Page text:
American Heart Association (AHA) published a statement on the relationship between obstructive sleep apnea (OSA) and cardiovascular disease in June 2021. The AHA estimates that 34% of middle-aged men and 17% of middle-aged women struggle with OSA (though many are undiagnosed). Of those with hypertension, coronary artery disease, or heart failure, it is estimated that 40 – 80% have OSA. Given these figures, the AHA strongly recommends OSA screening in those with hypertension or poorly controlled hypertension. Both weight loss (when appropriate) and behavioral changes can be helpful in managing OSA, but continuous positive airway pressure (CPAP) remains the gold standard for treating OSA. In the rare instances in which this treatment fails, an implant—such as the Inspire implant—may be appropriate. The Insomnia and Sleep Institute is one of the rare facilities that offers implants for certain OSA patients.
Getting to the Heart of OSA
OSA is the most common form of sleep apnea and one of the top reasons patients initially schedule a consultation with a sleep specialist at The Insomnia and Sleep Institute of Arizona. We are proud to serve you as the “Face of Sleep Medicine” in the Phoenix area, where we set the standard for sleep medicine in the state. Driven by outcomes, we offer unprecedented staffing levels including multiple sleep specialists, two psychologists, a physician assistant with a Masters in Sleep, and teams including respiratory therapists and nurse practitioners trained in sleep medicine.
OSA is marked by recurring upper airway obstruction during sleep. Those who are older and/or overweight are especially at risk of OSA. Certain ethnicities and a family history of sleep apnea are also known risk factors. However, obesity is the most remarkable factor when considering OSA. For example, the AHA notes a study of 690 people in which it was revealed a 10% weight gain was linked to almost a 32% increase in the apnea-hypopnea index. Fortunately, even a conservative amount of weight control was effective in reducing the occurrence of sleep apnea events in these subjects.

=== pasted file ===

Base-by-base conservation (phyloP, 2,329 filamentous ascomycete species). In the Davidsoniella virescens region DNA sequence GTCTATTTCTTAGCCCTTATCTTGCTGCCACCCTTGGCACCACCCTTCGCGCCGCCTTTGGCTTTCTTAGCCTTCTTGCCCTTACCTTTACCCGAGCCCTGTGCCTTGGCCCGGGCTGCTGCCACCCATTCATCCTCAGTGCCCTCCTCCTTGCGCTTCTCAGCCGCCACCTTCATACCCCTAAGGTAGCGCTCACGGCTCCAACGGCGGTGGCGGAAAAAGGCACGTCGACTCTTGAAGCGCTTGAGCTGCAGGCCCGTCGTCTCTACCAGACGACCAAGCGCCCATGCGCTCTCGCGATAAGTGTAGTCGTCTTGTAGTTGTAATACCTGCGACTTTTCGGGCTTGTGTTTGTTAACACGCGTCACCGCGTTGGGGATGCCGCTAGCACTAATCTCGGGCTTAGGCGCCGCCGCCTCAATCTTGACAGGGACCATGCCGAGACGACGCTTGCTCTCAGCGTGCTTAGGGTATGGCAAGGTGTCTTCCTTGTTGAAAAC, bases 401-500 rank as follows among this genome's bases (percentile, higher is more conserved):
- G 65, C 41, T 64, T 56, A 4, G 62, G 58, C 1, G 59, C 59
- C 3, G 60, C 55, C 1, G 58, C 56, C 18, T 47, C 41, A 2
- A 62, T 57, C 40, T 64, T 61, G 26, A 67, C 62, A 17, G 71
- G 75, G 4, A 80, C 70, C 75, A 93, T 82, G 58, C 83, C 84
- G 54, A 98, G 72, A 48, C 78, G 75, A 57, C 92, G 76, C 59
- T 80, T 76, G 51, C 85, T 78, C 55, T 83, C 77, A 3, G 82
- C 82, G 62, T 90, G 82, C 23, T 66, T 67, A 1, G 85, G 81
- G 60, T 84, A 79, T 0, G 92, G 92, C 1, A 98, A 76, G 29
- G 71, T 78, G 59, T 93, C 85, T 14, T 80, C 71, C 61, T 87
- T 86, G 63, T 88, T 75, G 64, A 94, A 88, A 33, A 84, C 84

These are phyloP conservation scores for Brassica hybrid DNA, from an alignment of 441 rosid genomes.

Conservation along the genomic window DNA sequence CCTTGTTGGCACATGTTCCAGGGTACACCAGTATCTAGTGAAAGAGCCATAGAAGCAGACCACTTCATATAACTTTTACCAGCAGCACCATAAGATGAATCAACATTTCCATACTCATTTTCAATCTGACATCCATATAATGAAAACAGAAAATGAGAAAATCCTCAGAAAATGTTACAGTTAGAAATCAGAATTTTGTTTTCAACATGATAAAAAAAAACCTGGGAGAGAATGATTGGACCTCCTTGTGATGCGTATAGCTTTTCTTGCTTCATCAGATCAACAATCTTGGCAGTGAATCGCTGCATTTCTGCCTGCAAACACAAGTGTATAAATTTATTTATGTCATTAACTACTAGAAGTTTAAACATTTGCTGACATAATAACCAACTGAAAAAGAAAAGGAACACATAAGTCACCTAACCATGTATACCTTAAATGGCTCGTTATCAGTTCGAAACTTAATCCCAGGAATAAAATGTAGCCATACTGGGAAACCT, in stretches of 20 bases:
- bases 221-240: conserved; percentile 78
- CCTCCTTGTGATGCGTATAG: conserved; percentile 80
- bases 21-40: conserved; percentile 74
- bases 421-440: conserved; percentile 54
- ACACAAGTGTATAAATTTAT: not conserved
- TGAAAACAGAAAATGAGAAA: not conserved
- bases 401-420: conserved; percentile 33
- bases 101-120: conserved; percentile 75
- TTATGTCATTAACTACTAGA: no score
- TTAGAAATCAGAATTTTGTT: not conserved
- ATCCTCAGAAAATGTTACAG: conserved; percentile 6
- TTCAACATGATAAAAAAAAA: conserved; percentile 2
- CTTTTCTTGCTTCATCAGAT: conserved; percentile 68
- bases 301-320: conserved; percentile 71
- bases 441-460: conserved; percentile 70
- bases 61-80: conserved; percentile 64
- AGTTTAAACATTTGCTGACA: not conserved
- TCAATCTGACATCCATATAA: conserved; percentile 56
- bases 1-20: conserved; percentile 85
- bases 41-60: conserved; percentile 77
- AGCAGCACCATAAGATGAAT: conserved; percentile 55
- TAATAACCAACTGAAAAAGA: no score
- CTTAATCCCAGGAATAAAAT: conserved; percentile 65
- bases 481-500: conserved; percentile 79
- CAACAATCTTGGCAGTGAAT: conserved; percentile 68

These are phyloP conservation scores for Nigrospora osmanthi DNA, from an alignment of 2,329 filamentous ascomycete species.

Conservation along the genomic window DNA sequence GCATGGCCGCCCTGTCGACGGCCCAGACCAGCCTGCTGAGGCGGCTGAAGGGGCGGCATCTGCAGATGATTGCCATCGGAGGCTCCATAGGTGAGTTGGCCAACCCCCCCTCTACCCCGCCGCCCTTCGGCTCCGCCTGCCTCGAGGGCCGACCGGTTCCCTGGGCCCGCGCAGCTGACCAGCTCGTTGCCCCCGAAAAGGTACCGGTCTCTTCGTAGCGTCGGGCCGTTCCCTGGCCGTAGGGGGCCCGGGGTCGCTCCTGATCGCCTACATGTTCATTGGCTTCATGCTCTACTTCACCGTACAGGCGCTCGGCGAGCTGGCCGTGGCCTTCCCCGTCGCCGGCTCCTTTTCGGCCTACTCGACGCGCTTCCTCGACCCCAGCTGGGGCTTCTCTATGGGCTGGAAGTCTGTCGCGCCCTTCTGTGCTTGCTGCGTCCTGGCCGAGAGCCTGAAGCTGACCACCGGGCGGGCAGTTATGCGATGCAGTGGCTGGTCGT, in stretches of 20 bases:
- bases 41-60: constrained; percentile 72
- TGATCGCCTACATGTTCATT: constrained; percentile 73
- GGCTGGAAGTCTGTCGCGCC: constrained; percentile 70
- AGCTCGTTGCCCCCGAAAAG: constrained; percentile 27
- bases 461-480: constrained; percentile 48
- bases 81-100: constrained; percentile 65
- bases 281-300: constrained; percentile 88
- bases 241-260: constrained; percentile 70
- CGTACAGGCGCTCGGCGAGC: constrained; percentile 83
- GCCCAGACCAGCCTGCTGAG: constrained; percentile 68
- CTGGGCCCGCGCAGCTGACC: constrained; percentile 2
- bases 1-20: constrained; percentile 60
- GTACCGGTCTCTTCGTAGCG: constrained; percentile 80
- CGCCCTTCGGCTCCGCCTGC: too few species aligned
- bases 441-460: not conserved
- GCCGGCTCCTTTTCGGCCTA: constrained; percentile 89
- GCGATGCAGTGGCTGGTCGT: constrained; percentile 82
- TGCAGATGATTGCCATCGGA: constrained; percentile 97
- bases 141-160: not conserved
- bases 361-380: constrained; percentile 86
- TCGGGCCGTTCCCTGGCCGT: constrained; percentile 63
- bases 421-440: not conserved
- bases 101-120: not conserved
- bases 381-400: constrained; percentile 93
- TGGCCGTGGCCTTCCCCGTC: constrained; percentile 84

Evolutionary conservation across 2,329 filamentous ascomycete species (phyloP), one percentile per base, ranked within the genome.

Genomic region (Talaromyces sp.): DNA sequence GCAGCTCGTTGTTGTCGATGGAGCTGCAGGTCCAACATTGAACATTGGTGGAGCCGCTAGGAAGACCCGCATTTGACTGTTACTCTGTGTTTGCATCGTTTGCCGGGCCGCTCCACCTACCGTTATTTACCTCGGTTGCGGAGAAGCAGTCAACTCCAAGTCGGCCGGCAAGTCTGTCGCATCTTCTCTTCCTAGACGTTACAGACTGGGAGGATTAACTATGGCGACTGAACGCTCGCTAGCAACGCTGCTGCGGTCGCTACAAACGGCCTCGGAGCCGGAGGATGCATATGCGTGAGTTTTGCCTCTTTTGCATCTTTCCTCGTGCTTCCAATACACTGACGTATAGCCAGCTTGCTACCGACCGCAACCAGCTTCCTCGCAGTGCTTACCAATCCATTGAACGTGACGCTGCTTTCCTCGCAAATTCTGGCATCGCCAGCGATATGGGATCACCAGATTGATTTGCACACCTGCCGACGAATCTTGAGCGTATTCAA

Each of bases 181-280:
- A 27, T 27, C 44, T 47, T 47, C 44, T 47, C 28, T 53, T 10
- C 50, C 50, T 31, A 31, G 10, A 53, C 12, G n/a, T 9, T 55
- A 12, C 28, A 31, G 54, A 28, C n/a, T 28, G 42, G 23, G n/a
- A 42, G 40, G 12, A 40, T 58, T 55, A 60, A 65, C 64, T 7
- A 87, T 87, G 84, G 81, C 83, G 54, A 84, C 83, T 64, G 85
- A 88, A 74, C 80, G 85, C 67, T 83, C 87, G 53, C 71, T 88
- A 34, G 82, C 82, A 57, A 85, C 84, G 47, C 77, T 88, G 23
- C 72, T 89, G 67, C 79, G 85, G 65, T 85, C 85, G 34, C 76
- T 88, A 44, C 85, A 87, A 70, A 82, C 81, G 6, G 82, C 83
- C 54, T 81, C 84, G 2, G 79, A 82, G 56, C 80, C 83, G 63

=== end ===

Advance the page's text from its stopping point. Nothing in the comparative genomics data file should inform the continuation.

Weight gain alone is not the only factor when connecting obesity with OSA. The AHA points to a study that highlighted specifically larger waist and neck circumferences with OSA. A propensity for OSA became prevalent in men with 17+ inch neck circumference and women with 16+ inch neck circumference. This remains true even when considering body mass index (BMI) overall. This may be due to the neck being a critical part of the body for allowing for upper airway flow.
Managing OSA begins with getting the right diagnosis, which is why every consultation at The Insomnia and Sleep Institute is with a sleep specialist who can diagnose sleep disorders. This is the only way to get to the next steps, such as testing and treatment (if applicable). The AHA stresses that up to 95% of people with “clinically significant” OSA actually had no previous OSA diagnosis. Unfortunately, Black patients are disproportionately under-diagnosed compared to other populations.
OSA has long been associated with many cardiovascular issues ranging from stroke to arrhythmias, metabolic syndrome, and more. OSA and cardiovascular issues are a true comorbidity, with OSA worsening cardiovascular problems while cardiovascular problems simultaneously worsen OSA. Hypertension is especially common in OSA patients, with the AHA stating that 30 – 50% of people with hypertension also suffer from OSA. Those with resistant hypertension are particularly prone to OSA—nearly 80% of these patients have OSA.
Help for OSA
If you have a heart condition and/or suspect you have sleep apnea, help is available. The first step is a correct diagnosis, and when it comes to diagnosing OSA you deserve to have the best sleep specialists taking care of you.
Bear in mind that even though OSA does increase the risk of death caused by a cardiovascular incident, it remains widely underrecognized (and in turn undertreated) within cardiovascular medical practices. Your cardiologist might not recommend an OSA screening, but you can take your well-being into your own hands today. There are options available for living with OSA. Connect with The Insomnia and Sleep Institute by calling the office, or for the fastest appointment simply complete the online form right now.